My seven year old son and I saw Ironman shortly after it came out. At some point after that the thought came up that it would be cool and fun to build our own suit for Halloween. I mulled the idea over for some time but only started on it in late September. The first thing I had a solid idea on the building of the suit were the gauntlet pieces. I had a large plastic cup that I though would be ideal for making a gauntlet sleeve. This led me to a store to pick up a couple more. While at this store (a local overstock reseller) I found a pair of children's red gardening boots made of foam. These came home with me and began the process.
The suit would turn out to be a crafter's fun project. Bits came from Goodwill, craft stores and found around the house. Hot glue and duct tape were also in high demand. The finished product was unveiled on the 31st of October to much hoopla. The costume went to school on Nov. 3rd for show and tell.
All in all it was a fun project and has inspired us for future Halloween fun.
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Step 1: Gauntlets
The gauntlet sleeves were made from large plastic cups cut and taped to fit.
I cut out the bottoms and a strip up the side to size them to his arms then cut them to length at their wider end. I cut the wrist end to allow his hand to flex properly.
As I had some red duct tape (Heaven knows why) around the house, I decided to cover the gauntlet sleeves in this. It made for a fairly cool and impressive look in a short amount of time. The slit along the side was simply butted together and taped into place before covering with the red tape.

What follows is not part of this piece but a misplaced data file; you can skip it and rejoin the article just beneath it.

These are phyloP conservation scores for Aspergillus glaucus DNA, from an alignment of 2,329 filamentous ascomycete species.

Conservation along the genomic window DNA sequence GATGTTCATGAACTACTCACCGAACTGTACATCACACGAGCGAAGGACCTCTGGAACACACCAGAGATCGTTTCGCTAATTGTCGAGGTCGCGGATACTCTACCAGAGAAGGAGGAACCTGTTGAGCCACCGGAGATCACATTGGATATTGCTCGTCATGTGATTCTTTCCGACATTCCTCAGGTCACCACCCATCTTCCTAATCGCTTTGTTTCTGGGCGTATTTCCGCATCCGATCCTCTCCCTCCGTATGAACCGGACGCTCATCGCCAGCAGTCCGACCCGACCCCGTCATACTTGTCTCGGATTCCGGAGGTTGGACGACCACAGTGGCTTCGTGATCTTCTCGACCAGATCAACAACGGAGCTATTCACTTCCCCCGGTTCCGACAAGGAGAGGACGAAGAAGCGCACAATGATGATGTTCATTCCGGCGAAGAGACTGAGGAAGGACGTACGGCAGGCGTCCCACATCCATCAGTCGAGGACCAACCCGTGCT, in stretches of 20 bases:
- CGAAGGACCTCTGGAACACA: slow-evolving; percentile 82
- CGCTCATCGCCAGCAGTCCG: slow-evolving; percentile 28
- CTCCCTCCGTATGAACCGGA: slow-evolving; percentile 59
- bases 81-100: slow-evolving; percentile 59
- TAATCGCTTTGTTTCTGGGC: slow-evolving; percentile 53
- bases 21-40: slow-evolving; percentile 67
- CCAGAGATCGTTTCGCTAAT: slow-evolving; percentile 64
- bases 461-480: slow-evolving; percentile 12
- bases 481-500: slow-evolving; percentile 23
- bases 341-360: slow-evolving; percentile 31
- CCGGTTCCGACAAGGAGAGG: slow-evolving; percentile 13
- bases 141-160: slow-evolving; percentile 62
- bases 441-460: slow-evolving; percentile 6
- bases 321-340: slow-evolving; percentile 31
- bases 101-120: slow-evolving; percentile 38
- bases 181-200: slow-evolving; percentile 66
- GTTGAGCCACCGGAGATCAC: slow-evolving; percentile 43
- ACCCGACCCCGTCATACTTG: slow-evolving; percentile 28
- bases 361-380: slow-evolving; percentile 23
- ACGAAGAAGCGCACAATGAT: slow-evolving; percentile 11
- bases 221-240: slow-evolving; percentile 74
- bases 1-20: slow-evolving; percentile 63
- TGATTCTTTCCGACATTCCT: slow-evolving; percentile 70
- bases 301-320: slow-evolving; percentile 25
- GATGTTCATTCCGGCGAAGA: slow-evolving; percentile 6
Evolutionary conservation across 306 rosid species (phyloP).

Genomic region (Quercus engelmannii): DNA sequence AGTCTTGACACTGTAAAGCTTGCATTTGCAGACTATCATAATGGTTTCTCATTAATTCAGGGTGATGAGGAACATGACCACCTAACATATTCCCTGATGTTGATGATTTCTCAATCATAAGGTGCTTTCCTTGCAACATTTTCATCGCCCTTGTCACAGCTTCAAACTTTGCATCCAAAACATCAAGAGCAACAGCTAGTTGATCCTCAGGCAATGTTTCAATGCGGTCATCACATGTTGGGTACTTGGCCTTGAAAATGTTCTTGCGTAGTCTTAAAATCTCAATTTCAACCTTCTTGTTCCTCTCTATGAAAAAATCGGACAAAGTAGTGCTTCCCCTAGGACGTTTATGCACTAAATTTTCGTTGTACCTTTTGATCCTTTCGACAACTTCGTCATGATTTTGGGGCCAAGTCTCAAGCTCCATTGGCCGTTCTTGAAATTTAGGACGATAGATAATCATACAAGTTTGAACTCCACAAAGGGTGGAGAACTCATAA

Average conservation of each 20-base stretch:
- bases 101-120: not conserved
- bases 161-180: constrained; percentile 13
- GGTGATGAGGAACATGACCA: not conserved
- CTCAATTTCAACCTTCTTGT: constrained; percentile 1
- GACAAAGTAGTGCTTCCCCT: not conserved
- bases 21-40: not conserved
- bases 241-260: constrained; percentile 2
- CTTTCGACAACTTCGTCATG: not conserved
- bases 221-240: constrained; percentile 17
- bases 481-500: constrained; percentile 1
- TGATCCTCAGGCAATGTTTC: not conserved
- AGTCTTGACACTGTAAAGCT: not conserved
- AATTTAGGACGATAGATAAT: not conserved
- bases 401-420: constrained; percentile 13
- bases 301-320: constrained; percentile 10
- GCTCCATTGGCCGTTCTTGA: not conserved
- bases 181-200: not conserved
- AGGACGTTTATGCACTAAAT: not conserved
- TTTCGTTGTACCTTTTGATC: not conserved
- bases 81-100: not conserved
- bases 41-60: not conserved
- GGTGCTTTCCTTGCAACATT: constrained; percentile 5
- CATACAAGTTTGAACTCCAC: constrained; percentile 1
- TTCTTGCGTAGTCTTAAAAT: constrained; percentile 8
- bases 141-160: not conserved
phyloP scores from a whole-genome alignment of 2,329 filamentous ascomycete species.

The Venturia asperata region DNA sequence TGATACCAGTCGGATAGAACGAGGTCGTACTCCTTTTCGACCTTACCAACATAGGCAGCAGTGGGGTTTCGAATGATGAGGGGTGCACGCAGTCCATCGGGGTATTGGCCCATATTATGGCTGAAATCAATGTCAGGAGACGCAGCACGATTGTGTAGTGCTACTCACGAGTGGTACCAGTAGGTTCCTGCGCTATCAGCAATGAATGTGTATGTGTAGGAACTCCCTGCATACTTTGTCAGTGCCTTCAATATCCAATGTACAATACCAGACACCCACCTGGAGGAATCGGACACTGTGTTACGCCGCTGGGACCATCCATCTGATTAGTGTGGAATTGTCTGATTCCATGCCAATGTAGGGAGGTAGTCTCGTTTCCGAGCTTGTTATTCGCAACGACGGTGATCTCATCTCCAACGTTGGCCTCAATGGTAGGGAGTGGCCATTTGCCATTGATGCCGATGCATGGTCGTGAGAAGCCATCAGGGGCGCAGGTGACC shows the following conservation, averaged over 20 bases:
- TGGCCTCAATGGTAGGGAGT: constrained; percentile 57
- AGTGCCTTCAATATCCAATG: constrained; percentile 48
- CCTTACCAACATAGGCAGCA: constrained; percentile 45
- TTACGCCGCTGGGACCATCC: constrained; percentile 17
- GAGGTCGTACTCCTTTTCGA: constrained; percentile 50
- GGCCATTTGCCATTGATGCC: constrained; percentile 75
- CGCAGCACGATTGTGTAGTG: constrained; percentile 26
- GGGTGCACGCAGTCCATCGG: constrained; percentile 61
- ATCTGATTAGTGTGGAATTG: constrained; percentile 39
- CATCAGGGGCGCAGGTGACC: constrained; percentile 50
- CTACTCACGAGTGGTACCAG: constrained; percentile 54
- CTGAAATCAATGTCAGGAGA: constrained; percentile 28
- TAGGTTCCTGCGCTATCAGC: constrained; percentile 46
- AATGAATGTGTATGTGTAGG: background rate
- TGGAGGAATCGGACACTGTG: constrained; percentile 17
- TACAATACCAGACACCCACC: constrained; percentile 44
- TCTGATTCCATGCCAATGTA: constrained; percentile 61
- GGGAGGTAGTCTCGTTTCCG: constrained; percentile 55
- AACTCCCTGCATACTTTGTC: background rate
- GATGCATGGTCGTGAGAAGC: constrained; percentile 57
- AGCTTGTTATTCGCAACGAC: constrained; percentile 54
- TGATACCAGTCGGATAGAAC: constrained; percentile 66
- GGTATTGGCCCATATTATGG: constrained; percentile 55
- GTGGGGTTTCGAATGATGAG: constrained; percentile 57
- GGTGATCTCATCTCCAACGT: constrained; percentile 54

Red, child sized gloves were used for his hands. We originally thought of making small finger and back of hand plates out of plastic but opted for the simple gloves in the end.
The repulsor emitters were the paint cups cut out of a plastic paint palette and hot-glued into place. On the finished version these were covered in thin aluminum sheet (slightly thicker than aluminum foil).
Step 2: Boots
The red gardening boots needed no real changes themselves. I just needed to add the boot uppers which were made to resemble the film version.
I considered using sheet plastic (more on that later) but in the end went with cardboard and duct tape. I made my version of a rapid prototype (poster-board and masking tape), then made refinements in the actual pieces.
These came along pretty quickly. I looked at photos from the film for a long time in constructing the prototype and the final versions. Once again, the openings between parts were simply butted and duct taped.
The uppers are made in three basic pieces. The shin, the calf and the knee. I did make templates for the full size pieces in poster-board so I could duplicate them accurately. The knee pieces were canted inward for the legs to look correct.
It was at this stage that I realized going with red duct tape would not work as I had a limited supply and it didn't look as nice as I wanted.
Step 3: Chest
While at Goodwill, idea-shopping, I found several plastic place mats. Having had some limited experience with plastics I knew I would be able to use heat to deform these particular items. On the same trip I found a foam rubber kneeling or exercise pad.
I knew I would need some thickness to the chest as I wanted to add a tap light for the "Arc reactor." The foam pad was for this purpose.
I made a poster-board pattern of the chest then reproduced it in the foam. I also then cut one of the place mats into the same pattern. Based on the proportions of it all I came up with a hole size for the chest light. I found tap lights at the store which by serendipity were exactly that size. These came in a pack of three.
I trimmed the foam into shape using a craft knife, cutting into the foam to allow for the highs and lows of the chest itself.
The plastic chestplate was painted and held in place by doubled-over duct tape. The back of the chest light opening was covered with a piece of plastic (from a piece of vertical blind) and the tap light dropped into place. The tap light stayed in place by virtue of the opening in the chest face-plastic being slightly smaller than the light itself.